BME PhD Dissertation Defense - Yuying Tan
- Starts: 3:00 pm on Friday, March 24, 2023
Title: “Uncovering Cancer Metabolic Signatures by High-Content Stimulated Raman Scattering (SRS) Imaging”
Advisory Committee: Darren Roblyer, PhD – BU BME, ECE (Chair) Ji-Xin Cheng, PhD – BU BME, ECE (Advisor) Hadi Nia, PhD – BU BME, MSE Muhammad Zaman, PhD – BU BME, MSE Wilson W. Wong, PhD – BU BME
Abstract: Cancer is still one of the most serious health problems worldwide and cancer resistance to chemotherapy, the most wildly use therapeutic strategy for cancer, mounts the biggest challenges for current anti-cancer treatment. The unique characteristics of chemo-resistant cancer cell such as metabolic hallmark can largely facilitate surmounting this difficulty by serving as a therapeutic target to fight against chemo-resistance. However, the understanding of cancer metabolism is still limited, partly resulting from the lack of suitable analytic approaches. My dissertation work applied recently developed stimulated Raman scattering (SRS) imaging on cancer cells to uncover their metabolic signatures for the development of more effective cancer therapy.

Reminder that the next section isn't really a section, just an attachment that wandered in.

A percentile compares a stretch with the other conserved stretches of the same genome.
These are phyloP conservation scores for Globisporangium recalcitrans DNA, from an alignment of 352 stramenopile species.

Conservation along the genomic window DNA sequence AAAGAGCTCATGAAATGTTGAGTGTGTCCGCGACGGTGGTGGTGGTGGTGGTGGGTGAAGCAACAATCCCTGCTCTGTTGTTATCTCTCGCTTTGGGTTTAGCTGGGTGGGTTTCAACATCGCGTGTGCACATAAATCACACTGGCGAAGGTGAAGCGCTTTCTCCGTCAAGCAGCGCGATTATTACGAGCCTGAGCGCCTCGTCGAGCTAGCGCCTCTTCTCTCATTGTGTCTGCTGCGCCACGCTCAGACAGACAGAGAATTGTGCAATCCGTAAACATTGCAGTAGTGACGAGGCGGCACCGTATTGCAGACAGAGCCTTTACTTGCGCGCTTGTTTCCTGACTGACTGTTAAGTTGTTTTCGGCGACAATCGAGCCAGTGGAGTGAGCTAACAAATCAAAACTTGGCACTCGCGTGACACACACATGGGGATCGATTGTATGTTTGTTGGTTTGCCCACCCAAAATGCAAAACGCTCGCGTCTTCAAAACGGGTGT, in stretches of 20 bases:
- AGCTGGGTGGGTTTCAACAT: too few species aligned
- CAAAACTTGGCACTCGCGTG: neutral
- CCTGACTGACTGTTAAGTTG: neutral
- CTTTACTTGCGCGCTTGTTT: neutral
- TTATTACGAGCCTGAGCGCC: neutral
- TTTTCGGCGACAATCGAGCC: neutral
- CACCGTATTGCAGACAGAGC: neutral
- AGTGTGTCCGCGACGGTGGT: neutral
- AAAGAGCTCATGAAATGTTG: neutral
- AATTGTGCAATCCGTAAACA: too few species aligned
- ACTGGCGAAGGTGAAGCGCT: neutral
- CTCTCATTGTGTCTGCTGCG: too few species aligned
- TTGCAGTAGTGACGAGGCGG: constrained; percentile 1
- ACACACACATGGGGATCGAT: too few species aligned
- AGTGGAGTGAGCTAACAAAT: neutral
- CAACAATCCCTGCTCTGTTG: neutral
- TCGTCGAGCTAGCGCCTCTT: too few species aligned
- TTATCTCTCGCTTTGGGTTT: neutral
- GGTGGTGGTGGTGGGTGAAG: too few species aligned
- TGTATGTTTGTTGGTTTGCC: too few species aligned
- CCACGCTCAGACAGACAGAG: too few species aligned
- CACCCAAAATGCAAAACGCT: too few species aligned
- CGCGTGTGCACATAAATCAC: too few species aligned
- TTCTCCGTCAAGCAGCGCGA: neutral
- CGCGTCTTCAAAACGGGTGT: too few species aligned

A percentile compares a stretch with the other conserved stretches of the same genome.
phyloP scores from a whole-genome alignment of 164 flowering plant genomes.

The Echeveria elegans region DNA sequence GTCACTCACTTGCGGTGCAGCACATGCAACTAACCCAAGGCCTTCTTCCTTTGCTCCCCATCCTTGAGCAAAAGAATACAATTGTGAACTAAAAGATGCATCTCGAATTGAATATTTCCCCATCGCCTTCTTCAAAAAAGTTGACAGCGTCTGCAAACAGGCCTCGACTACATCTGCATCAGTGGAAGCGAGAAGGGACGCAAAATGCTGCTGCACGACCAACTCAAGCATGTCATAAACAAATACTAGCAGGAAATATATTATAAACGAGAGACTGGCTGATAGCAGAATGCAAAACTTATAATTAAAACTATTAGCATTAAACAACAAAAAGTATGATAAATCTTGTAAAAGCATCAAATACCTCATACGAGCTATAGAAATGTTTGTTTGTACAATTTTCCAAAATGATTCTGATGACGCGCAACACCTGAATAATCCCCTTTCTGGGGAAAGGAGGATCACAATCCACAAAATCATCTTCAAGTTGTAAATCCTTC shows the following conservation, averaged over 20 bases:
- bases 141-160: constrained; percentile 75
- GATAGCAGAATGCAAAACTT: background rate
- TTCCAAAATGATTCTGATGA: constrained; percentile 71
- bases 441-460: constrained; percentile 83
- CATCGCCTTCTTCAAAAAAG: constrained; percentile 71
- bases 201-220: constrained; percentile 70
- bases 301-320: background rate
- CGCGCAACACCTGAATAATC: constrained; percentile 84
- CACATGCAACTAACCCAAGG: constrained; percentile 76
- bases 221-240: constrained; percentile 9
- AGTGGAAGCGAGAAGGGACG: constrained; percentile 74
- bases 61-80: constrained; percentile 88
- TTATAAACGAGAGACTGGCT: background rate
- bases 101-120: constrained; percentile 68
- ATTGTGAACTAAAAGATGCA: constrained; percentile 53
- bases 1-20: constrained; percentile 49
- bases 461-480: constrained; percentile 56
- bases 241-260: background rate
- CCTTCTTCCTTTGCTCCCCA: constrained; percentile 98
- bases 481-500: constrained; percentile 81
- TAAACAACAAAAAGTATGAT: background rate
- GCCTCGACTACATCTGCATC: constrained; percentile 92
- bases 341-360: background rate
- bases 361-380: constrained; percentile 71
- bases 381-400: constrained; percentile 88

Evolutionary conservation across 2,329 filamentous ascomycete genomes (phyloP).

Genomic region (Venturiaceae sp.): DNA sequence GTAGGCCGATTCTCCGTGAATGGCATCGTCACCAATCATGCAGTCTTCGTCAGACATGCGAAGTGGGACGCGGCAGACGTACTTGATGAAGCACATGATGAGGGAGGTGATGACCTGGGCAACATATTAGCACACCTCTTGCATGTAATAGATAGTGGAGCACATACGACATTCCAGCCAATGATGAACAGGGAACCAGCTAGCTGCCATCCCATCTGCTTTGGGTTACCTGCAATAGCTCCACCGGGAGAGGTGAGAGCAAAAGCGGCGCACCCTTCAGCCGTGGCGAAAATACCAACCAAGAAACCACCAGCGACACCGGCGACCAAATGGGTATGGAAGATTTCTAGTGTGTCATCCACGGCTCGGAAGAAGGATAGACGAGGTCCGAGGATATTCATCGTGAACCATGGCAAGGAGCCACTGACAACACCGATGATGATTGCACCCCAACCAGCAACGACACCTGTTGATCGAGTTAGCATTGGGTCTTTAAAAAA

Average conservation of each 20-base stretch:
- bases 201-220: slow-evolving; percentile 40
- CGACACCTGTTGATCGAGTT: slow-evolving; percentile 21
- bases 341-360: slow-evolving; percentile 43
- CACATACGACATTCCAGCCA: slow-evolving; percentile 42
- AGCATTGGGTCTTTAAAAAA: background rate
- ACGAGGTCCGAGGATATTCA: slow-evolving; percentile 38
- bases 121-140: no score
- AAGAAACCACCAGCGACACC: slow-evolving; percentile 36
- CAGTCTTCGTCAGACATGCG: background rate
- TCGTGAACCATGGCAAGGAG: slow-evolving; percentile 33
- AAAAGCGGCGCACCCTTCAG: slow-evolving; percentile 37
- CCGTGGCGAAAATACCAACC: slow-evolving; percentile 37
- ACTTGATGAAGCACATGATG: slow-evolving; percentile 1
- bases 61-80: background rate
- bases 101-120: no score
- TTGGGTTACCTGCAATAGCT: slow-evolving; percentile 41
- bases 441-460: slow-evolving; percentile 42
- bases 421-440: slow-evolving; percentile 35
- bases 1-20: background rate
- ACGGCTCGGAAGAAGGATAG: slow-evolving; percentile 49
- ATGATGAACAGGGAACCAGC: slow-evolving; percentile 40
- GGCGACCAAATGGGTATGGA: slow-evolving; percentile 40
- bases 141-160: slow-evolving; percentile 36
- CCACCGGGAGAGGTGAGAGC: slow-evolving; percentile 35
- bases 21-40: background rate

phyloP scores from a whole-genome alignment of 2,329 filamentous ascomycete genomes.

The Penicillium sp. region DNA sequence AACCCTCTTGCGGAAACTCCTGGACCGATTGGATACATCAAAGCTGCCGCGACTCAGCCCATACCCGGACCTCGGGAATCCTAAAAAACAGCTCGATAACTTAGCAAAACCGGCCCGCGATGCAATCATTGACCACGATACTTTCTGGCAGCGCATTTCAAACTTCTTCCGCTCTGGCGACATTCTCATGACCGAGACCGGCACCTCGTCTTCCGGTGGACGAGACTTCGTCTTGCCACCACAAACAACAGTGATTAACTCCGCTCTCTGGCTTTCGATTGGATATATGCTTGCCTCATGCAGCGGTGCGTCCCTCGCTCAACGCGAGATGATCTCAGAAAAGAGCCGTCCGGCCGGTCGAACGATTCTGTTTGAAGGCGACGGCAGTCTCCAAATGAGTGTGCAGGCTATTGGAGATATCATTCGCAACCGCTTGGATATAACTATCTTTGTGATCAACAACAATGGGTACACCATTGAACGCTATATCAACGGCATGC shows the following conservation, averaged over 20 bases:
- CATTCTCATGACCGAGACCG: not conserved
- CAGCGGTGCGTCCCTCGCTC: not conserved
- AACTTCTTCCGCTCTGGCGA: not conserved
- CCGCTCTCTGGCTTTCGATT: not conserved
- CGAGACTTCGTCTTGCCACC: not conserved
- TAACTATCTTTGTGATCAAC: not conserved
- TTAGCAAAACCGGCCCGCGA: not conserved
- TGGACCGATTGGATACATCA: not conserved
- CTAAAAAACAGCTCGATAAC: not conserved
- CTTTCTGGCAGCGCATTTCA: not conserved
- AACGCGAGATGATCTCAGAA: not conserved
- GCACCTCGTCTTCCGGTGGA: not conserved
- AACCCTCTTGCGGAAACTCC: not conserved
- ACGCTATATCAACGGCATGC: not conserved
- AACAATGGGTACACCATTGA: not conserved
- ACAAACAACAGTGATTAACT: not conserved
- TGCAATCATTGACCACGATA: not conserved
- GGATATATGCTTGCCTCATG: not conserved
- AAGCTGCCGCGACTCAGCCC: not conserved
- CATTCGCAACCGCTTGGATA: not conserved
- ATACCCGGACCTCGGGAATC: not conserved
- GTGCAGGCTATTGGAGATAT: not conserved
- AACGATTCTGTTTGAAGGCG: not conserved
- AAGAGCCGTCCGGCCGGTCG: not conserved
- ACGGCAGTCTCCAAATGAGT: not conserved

Taking advantage of SRS imaging, we uncovered that cisplatin-resistant cell have increased fatty acid (FA) uptake, accompanied with reduced glucose uptake and lipogenesis. This metabolic reprograming from glucose to FA dependent anabolic and energy metabolism enables us to develop a rapid diagnostic method for cisplatin-resistance and a therapeutic strategy for cisplatin-resistant cancer. Moreover, we used SRS imaging to estimate the ratio of saturated (SFAs) and unsaturated fatty acids (UFAs) in cancer cell and revealed the role of Stearoyl Co-A desaturase 1 (SCD) on maintaining the intracellular balance of SFAs and UFAs. The unbalance SFAs/UFAs leaded to endoplasmic reticulum (ER) stress, presented as stiff and disorganized ER structure in SRS imaging. This ER stress induced cancer cell apoptosis in vitro, suggesting the therapeutic potential of targeting the lipid balance. To further dissect the metabolic features and reprograming in cancer cells, we developed a high-content hyperspectral SRS (h2SRS) imaging approach by introducing sparsity-driven hyperspectral image decomposition to SRS image post-processing. h2SRS can simultaneously map five major biomolecules involving protein, carbohydrate, FA, cholesterol, and nucleic acid at the single cell level, revealing the acute and adapted metabolic reprograming induced by chemotherapy in cancer cells. This approach accelerates the discoveries of new therapeutic targets against chemo-resistance and benefit the exploration of cellular metabolism study.
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